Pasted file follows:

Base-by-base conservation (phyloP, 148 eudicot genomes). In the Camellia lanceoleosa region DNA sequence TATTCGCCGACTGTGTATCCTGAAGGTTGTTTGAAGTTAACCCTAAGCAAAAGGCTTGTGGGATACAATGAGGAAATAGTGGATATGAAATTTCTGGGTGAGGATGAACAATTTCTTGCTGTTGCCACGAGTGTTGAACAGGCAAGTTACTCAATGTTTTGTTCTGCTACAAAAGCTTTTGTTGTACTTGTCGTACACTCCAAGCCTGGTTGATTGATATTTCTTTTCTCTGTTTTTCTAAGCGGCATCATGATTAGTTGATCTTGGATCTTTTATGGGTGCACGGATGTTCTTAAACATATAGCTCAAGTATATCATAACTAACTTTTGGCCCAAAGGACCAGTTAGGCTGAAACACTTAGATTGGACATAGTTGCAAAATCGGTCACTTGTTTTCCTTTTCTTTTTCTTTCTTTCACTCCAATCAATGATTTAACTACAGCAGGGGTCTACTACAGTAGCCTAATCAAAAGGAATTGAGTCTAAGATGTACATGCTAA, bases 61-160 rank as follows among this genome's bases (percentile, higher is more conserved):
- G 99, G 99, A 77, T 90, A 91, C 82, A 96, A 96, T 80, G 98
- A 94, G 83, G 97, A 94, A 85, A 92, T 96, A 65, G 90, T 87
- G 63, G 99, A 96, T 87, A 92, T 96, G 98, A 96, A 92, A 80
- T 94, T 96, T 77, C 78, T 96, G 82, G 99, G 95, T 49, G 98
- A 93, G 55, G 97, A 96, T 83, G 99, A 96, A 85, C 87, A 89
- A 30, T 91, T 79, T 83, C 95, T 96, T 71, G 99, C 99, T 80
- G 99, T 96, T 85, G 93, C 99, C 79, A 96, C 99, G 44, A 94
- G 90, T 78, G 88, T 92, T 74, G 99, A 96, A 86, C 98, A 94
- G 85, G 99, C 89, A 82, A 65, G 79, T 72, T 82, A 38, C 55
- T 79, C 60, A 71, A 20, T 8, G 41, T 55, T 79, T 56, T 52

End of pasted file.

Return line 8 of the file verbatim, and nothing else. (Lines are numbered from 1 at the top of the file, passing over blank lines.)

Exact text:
- G 99, T 96, T 85, G 93, C 99, C 79, A 96, C 99, G 44, A 94